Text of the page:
Close: Sailors are seen by the eMHP provider at the waterfront eMHP clinic (for example, at Pearl Harbor, it is located in proximity to the NSSC Medical Department) rather than the Sailor having to travel long distances to be seen by mental health at an MTF.  The eMHP provider team manages most, if not all, mental health care directly at the waterfront clinic.  In rare circumstances where further evaluation for psychological testing or certain medication evaluations are needed, Sailors may be referred to an MTF for a few visits, but the eMHP is always the “primary” case manager and the “go-to” person to talk to if Sailors have any questions or concerns about their care.  Sailors won’t “get lost in the shuffle” like what some may perceive happens at large medical centers.

 

Quick: Because the eMHP provider is organic to the unit, patients can be seen much quicker than at MTF mental health clinics which can have a wait time of 4+ weeks to be seen due to the large populations they provide service for.  With eMHP, based on the circumstances of the specific patient case, wait time ranges from the same day to about 1 week.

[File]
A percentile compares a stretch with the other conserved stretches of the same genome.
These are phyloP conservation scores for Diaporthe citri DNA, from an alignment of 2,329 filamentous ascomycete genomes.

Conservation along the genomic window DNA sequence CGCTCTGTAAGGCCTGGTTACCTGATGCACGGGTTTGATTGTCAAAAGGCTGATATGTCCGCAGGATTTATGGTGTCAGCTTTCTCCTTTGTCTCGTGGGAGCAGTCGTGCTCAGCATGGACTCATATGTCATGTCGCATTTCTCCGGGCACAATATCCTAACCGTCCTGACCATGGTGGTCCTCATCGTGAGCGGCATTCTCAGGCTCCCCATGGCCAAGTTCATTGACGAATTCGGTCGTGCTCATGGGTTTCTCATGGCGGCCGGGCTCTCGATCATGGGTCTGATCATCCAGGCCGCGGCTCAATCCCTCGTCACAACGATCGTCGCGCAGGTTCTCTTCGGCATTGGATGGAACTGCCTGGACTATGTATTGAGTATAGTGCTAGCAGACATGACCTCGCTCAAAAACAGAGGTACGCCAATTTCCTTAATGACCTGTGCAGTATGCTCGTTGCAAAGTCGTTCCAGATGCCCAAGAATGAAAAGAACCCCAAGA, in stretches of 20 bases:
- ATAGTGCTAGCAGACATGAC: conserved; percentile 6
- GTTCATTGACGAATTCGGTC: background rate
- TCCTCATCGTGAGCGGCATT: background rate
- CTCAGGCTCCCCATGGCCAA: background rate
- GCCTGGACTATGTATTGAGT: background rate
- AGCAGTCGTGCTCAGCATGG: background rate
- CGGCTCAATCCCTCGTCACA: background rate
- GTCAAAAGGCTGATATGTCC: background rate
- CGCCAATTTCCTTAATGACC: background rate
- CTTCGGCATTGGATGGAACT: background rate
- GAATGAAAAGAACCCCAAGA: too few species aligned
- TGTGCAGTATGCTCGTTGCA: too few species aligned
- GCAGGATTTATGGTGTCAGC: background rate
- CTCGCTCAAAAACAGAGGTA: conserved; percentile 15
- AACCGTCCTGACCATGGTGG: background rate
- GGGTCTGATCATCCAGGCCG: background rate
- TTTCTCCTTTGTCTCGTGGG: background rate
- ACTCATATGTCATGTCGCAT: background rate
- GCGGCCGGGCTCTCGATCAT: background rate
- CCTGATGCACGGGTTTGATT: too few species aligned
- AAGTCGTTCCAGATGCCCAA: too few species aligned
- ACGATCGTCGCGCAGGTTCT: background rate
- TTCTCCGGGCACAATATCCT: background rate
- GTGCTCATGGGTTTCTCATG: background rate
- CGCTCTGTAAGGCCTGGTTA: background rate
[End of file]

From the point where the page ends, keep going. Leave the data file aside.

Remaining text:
Known: Because he/she is organic to the operational unit, goes on boat rides, and makes boat visits, the eMHP provider is known by the crews and the crews also know what to expect when they see the eMHP provider (i.e., that the eMHP provider is truly there to SAVE SAILORS’ CAREERS).  The eMHP provider has the goal to keep and return Sailors to Full Duty as expeditiously as possible and the crews know this!

 

Q: Has eMHP been shown to actually work?

 

A: Yes!!! The military eMHP concept has been around for almost 20 years.  The results are overwhelmingly showing that eMHP has had a huge impact in SAVING SAILORS’ CAREERS because eMHP providers can quickly get Sailors the help they need in a convenient manner and because Sailors know and expect that they will return to duty.  The military eMHP model started out in aircraft carriers in the late 1990’s.  They saw a decrease in MEDEVACs by 85% and a decrease in administrative separations by 93%.  Surface Forces started eMHP in the early 2010’s and showed similar results of MEDEVACs decreasing year by year (zero MEDEVACs on the most recent USS Boxer 2016 deployment).  Due to these successes, Submarine Forces started an eMHP pilot program at CSS-6 in Norfolk in 2013, and showed a very impressive decrease in unplanned losses from 22 per year to only 2 in 2016!

 

Q: Who can I talk with if I want to be seen by an eMHP provider?